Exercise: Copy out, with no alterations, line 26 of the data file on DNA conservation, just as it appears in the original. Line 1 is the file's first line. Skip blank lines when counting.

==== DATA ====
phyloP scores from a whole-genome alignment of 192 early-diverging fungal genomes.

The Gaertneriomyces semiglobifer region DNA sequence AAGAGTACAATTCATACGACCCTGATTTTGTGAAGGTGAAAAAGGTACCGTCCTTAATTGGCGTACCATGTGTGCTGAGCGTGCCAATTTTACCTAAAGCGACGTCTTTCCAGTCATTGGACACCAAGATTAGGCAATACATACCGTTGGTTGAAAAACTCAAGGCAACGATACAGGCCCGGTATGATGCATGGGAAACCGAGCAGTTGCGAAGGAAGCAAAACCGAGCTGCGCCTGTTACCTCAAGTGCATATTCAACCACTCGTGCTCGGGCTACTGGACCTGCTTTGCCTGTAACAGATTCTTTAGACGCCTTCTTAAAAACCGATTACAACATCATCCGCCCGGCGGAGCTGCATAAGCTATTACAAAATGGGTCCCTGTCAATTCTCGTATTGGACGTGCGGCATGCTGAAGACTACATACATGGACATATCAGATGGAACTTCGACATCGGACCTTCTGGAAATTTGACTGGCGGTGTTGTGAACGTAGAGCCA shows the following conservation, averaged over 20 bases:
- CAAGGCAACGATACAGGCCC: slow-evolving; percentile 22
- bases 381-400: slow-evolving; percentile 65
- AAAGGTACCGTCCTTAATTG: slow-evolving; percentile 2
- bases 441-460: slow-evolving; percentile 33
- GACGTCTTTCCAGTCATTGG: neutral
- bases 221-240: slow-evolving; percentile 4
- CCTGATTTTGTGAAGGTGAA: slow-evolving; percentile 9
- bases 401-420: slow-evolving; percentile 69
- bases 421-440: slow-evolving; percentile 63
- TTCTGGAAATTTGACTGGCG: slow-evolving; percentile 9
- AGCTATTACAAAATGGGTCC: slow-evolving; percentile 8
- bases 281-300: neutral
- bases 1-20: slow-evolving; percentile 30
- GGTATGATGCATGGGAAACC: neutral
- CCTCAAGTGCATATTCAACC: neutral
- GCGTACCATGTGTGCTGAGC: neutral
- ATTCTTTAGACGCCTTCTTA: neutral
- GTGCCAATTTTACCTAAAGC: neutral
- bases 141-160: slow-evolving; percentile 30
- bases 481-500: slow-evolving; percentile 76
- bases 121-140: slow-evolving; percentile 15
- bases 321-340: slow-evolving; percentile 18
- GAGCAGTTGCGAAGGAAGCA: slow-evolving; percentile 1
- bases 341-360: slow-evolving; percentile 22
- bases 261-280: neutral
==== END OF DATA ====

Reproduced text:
- bases 341-360: slow-evolving; percentile 22